Leading Beatles historian Mark Lewisohn has been working on a three-volume biography of the Liverpool band for almost a decade. Tentatively titled The Beatles: The Complete Story, the first installment was due for a publication date this year. Unfortunately, Volume One, which tracks the group from the beginning through December 1962, has hit yet another delay, and fans likely won’t see it until 2013. As Lewisohn says, the accuracy takes time, and “the whole ethos of the project is ‘do the job properly’.” Lewisohn’s last work was the 2006 Complete Beatles Recording Sessions.
Back in March, I pointed readers to an interview with Minae Mizumura, whose recent book, The Fall of Language in the Age of English, makes a case against the dominance of the English language in the modern age. Now, at Full-Stop, Sho Spaeth reviews the book. Sample quote: “She has a curious blindness to what may be her greatest offense of all to the prevailing attitude of our age: a naive rejection of the idea that novels, and their novelists, exist merely to entertain.”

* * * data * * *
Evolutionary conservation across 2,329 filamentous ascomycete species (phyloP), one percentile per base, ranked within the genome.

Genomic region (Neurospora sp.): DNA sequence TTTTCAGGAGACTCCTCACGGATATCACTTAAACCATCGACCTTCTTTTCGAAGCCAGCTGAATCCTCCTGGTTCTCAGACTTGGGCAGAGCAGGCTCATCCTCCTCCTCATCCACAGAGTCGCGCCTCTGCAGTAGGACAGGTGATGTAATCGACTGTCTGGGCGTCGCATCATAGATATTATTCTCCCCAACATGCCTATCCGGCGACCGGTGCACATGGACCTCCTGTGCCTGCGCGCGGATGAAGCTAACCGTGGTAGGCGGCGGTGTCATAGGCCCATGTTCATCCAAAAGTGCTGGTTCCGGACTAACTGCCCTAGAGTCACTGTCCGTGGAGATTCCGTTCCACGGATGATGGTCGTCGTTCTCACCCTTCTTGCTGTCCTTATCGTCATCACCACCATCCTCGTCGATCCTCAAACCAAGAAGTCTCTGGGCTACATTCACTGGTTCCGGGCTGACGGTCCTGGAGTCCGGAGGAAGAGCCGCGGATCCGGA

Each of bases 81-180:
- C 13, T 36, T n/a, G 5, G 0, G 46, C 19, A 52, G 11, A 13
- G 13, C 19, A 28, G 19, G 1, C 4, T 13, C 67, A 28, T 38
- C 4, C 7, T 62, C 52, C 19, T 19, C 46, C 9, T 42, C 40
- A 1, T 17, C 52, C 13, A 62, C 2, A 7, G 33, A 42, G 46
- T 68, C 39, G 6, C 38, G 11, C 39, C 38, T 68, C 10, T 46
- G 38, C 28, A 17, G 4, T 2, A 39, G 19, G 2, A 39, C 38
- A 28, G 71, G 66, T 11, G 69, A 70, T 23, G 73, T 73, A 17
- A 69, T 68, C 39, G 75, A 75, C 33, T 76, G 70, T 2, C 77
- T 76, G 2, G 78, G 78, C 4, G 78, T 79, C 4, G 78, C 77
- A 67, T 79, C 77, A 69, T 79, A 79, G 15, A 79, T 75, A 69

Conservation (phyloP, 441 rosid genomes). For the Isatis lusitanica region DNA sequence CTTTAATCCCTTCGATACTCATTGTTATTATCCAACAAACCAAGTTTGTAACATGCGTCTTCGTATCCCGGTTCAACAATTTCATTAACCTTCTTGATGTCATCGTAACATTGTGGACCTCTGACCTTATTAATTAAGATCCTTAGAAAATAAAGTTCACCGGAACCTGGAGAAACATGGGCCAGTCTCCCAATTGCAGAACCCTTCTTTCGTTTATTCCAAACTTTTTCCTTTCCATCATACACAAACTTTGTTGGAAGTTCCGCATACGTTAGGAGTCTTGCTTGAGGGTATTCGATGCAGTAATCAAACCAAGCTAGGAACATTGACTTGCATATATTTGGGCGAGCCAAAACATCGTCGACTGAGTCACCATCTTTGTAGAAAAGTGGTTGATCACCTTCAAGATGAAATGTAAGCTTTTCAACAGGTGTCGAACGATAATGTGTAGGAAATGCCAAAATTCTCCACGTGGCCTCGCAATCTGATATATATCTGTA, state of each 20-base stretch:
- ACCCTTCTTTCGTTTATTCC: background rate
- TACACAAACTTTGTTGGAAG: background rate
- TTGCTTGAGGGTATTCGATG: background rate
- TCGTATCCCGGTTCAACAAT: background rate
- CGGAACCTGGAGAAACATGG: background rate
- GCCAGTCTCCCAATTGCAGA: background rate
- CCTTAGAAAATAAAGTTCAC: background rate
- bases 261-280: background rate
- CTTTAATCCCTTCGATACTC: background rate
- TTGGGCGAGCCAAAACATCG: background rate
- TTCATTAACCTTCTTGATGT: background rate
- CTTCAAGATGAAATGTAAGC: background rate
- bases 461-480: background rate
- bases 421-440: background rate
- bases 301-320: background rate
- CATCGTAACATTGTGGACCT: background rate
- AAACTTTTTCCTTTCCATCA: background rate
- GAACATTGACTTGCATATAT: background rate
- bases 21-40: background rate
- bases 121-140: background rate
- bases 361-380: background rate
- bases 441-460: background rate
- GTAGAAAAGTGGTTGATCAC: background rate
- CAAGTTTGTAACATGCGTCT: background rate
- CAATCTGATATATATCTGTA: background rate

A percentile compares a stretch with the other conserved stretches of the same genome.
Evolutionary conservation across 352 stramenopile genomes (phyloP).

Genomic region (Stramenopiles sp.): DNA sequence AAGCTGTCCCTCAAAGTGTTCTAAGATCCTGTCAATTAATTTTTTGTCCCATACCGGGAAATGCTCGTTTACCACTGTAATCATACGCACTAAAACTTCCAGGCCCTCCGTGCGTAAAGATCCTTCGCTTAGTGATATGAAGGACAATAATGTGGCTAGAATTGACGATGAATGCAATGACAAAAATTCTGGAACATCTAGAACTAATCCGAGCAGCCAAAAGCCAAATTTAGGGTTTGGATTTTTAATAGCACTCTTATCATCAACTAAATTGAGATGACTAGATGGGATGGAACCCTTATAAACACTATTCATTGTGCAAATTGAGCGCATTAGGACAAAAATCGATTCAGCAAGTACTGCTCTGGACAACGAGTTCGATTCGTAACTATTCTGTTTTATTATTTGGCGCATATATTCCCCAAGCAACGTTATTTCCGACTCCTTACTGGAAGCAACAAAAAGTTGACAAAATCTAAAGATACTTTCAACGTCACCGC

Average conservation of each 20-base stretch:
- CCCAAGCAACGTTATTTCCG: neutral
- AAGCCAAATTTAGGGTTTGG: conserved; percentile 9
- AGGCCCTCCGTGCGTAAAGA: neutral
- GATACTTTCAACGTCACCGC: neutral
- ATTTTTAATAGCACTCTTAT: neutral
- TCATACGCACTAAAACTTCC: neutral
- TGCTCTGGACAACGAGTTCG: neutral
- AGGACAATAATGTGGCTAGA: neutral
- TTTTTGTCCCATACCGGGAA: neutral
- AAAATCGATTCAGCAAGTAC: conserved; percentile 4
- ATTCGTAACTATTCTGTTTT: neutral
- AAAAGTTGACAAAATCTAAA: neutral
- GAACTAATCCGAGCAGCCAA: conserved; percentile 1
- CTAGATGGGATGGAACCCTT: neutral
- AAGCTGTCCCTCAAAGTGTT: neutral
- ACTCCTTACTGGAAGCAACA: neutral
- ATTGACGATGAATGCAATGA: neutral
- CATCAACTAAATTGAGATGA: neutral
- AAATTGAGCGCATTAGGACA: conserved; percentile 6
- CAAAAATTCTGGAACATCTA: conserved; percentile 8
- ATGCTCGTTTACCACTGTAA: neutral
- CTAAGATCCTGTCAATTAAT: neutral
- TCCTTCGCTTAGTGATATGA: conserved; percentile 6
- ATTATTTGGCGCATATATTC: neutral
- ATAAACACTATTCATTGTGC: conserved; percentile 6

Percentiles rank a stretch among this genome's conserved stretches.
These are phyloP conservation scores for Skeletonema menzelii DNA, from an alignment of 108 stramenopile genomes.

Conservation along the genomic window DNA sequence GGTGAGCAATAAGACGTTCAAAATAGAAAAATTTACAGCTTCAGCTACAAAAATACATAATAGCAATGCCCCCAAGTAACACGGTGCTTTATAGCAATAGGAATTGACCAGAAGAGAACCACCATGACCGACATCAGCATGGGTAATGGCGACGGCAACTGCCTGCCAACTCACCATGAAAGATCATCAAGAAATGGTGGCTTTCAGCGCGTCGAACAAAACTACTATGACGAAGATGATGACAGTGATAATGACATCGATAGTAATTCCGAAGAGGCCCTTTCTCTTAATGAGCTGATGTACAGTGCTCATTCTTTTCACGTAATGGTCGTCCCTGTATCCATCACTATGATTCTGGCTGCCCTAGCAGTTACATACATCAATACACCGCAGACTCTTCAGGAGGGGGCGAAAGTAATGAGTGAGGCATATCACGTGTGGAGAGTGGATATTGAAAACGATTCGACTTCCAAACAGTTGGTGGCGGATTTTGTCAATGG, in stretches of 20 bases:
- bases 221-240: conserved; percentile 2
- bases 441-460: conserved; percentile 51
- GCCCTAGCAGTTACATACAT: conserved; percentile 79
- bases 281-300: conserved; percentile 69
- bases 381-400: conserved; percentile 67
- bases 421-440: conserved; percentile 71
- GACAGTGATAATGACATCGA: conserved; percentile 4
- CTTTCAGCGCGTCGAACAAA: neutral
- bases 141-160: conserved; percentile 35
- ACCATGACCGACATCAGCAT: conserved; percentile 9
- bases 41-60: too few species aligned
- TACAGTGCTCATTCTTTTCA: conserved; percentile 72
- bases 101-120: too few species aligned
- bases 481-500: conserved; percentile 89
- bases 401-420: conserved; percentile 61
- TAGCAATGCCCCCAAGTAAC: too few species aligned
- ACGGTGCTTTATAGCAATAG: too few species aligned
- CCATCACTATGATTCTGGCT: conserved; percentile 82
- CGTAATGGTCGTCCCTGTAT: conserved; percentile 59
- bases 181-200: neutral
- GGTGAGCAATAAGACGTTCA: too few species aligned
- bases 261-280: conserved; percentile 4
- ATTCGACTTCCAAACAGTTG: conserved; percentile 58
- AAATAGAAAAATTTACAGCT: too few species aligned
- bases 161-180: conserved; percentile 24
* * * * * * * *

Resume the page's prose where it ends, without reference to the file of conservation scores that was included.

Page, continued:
Jacket Copy visits Joan Didion at her apartment in Manhattan to discuss Blue Nights, which moves back and forth between the death of Didion's 39-year-old daughter, Quintana, six years ago and the author's reflections on aging. The book is a much anticipated follow-up to 2005's The Year of Magical Thinking, in which Didion wrote about the death of her husband, John Gregory Dunne.
“I had dreams about tornadoes. I dreamed of houses collapsing, people searching through rubble for dead bodies. Most of these dreams involved watching a large tornado in a field as it moved directly toward me. Like the scene early in the film The Wizard of Oz when Dorothy looks out the window and sees the tornado approaching, that sense of doom is always present in my dreams.” At the Paris Review Daily, Brandon Hobson reflects on a lifelong fear of bad weather.